Thursday, March 28, 2013

Holy Thursday - The Pope breaks with liturgical rules

I'm overjoyed, delighted, touched that Pope Francis decided to continue the tradition he started in his home country to wash the feet of juvenile detainees (including women!) in Italy on Holy Thursday instead of what popes traditionally do this day which is, "carry out the foot washing ritual in Rome's grand St. John Lateran basilica.  The 12 people chosen for the ritual were always priests to represent the 12 apostles whose feet Jesus washed during the Last Supper before His crucfixion." 

This act apparently got a Canon lawyer all hot and bothered because he said, "liturgical law expressly limits participation in that rite to adult males, and I have consistently called on Catholics, clerics and laity alike, to observe this pontifically-promulgated law in service to the unity (dare I say, the catholicity) of liturgy (c. 837)."  He went on to say that he found the Pope's actions "inspiring."  But, as a fairly new Catholic, I guess you can find a Christian act inspiring but still know it violates some Church law and be OK with it all.  Huh.

The Vatican spokesman we all know and love, the Reverend Frederico Lombardi said, what I found terribly interesting, "in a 'grand solemn celebration' of the rite, only men are included because Christ washed the feet of his 12 apostles, all of whom were male.

'Here, the rite was for a small, unique community made up also of women,' Lombardi wrote in an email. 'Excluding the girls would have been inopportune in light of the simple aim of communicating a message of love to all, in a group that certainly didn't include experts on liturgical rules.'"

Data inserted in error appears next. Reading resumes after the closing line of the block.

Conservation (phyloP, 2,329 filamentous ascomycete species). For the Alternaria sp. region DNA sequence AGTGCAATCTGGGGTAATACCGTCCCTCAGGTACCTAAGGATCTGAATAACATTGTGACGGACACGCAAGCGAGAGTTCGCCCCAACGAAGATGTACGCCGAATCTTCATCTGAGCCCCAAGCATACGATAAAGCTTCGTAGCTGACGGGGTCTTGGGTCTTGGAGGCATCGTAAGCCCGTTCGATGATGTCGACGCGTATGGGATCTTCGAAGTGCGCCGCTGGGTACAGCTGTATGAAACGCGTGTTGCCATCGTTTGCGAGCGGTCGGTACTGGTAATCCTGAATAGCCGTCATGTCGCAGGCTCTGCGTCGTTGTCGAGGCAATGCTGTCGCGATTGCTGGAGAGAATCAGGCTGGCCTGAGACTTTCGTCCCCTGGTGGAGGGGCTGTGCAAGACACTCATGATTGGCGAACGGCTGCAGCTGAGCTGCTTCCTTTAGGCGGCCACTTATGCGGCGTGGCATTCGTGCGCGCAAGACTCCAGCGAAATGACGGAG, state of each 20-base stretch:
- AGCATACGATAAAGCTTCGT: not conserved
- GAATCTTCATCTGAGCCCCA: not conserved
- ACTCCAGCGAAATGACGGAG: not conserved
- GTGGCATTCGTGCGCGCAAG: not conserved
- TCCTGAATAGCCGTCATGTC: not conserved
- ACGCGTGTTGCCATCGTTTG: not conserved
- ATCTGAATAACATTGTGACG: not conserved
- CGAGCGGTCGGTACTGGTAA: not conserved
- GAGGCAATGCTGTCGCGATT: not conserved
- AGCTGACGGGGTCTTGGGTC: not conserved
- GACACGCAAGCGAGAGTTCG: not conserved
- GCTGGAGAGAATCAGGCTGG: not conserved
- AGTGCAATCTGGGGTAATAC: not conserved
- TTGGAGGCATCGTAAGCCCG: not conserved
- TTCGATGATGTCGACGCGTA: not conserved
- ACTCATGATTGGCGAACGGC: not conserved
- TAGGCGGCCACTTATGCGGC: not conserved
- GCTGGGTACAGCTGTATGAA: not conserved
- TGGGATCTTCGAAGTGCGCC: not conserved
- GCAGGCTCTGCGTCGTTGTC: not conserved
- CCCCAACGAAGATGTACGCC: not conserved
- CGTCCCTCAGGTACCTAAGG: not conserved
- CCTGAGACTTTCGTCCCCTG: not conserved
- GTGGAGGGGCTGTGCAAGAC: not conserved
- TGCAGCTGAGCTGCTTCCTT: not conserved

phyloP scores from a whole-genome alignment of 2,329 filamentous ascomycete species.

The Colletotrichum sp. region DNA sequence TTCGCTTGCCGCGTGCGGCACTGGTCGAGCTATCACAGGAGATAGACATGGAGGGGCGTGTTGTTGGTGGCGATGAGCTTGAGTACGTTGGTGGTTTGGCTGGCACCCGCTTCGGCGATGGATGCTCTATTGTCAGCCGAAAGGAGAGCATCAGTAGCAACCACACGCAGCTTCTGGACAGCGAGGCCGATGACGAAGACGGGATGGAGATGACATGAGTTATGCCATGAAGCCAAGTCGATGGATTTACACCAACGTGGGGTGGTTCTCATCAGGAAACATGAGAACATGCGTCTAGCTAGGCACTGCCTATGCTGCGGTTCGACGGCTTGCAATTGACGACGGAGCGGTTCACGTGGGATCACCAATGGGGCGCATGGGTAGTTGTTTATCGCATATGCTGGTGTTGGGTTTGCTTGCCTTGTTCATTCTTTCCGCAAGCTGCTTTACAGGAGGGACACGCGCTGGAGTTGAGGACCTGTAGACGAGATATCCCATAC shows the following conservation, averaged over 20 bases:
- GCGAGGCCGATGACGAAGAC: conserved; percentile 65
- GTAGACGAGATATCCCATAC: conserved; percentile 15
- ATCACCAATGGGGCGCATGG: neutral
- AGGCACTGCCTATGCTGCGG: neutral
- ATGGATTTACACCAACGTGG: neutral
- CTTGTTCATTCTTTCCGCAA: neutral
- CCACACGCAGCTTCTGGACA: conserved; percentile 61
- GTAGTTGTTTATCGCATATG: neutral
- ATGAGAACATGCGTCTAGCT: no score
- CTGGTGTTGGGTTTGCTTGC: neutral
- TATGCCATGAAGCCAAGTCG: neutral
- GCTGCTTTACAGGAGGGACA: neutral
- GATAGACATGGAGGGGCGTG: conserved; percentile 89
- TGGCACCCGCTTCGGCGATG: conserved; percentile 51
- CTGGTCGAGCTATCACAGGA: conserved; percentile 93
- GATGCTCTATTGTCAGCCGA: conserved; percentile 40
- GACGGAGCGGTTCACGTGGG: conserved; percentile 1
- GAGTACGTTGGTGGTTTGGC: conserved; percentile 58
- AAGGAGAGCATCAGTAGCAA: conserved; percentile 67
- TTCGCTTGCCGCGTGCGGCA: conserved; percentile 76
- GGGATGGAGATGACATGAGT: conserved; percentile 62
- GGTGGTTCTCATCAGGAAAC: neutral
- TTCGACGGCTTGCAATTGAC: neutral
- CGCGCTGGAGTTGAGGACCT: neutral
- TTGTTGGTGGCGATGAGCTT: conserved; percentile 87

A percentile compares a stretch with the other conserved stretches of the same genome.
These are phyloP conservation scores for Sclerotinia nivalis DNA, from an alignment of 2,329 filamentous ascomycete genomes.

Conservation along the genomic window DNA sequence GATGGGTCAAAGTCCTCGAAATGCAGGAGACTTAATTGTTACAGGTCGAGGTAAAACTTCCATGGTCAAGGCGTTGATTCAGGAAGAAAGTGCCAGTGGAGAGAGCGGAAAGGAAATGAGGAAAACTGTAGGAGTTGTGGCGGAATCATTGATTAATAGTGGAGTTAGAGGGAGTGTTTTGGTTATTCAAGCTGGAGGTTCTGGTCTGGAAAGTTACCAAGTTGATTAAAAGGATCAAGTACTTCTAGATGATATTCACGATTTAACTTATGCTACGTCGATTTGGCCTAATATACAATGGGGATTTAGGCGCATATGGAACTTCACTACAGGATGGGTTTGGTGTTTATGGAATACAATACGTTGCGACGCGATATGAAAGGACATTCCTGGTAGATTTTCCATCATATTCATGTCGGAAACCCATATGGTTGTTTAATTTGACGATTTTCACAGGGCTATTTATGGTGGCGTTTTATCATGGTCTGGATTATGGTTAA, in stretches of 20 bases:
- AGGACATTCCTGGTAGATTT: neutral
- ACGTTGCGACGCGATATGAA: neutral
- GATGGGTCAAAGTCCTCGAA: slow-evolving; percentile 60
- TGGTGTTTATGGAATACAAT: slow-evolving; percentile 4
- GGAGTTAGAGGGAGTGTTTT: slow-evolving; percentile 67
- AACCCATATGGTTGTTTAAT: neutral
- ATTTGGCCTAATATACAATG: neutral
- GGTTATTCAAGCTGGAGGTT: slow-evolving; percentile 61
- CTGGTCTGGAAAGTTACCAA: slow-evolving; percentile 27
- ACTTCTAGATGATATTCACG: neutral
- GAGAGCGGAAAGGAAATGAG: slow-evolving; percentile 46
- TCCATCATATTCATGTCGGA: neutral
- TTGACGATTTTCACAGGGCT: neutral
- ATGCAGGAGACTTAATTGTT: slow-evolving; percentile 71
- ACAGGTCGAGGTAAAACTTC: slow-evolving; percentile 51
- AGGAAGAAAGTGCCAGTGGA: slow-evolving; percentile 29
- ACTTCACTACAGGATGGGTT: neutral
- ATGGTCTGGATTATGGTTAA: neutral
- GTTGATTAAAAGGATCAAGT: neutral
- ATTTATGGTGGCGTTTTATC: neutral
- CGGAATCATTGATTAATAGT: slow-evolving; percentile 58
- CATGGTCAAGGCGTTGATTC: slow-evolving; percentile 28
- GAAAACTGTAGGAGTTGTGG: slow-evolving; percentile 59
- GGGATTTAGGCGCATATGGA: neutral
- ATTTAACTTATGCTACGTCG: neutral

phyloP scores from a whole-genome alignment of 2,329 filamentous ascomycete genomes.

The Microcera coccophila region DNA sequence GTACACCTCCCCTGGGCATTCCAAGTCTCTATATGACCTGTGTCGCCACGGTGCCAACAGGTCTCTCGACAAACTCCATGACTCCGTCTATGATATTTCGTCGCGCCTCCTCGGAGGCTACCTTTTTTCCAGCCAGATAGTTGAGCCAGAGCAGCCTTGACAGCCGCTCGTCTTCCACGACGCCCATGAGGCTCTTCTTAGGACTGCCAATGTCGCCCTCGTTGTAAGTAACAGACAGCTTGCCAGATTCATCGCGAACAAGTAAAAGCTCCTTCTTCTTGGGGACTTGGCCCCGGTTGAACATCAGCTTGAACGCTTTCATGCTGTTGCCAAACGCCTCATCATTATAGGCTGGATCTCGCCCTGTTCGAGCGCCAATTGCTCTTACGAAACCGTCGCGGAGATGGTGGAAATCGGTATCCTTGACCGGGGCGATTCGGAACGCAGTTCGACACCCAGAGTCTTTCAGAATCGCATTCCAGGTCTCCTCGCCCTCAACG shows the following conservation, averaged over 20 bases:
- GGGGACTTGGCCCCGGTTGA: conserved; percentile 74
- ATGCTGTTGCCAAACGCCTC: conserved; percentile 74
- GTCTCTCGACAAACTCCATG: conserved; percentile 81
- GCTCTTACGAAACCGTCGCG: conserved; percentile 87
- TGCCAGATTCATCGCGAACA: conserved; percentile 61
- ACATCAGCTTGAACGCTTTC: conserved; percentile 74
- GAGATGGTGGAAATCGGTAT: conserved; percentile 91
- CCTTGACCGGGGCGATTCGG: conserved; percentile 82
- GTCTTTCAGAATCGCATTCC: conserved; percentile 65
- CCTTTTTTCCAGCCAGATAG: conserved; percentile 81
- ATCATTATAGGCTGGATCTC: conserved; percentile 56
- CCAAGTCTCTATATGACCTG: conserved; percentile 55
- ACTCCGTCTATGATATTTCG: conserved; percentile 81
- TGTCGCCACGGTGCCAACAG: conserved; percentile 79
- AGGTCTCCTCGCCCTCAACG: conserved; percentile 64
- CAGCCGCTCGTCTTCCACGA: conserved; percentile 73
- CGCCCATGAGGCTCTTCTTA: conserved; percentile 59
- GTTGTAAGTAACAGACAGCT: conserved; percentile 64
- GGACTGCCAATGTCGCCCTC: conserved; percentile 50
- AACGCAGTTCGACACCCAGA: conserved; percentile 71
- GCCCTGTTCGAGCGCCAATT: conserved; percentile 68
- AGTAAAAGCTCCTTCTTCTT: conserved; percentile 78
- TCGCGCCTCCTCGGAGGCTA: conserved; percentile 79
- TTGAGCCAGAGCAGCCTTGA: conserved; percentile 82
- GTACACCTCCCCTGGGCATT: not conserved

Am I reading this right?  If the feet washing on Holy Thursday would have been in a grand solemn celebration, of course we would and should exclude women because Jesus clearly only favored the service of men, the Twelve Apostles.  But, because the new rogue Pope wanted to go to a kiddie prison, we had to wash girl feet because well, we are the one, true Church, heirs to St. Peter, and excluding girls would be majorly inopportune in light of those facts and we should be all about love here (that's what Jesus preached), and besides, there were no Canon lawyers in the jail to stop us.  Or, maybe I'm just cynical this week (in some arenas).  I'm terribly grateful God has given me a lively, happy Holy Week.


  1. "3. Can Pope Francis just do things that aren't provided for in the law?

    Yes. The pope does not need anybody's permission to make exceptions to how ecclesiastical law relates to him. He is canon law's ultimate legislator, interpreter, and executor.

    And it's not uncommon, at least in recent decades, for a pope to make exceptions to the law in how papal ceremonies are performed.
    John Paul II frequently held liturgies that departed from what the Church's liturgical texts provide, particularly when he was making a form of dramatic outreach, and Pope Francis seems to be following in his footsteps."


  2. I really like the article JoAnna linked to above by Jimmy Akin. Another article that I thought put things in perspective is this one by Fr. Z.

    I hope you indeed do have a lively, happy, Holy sarcasm at all.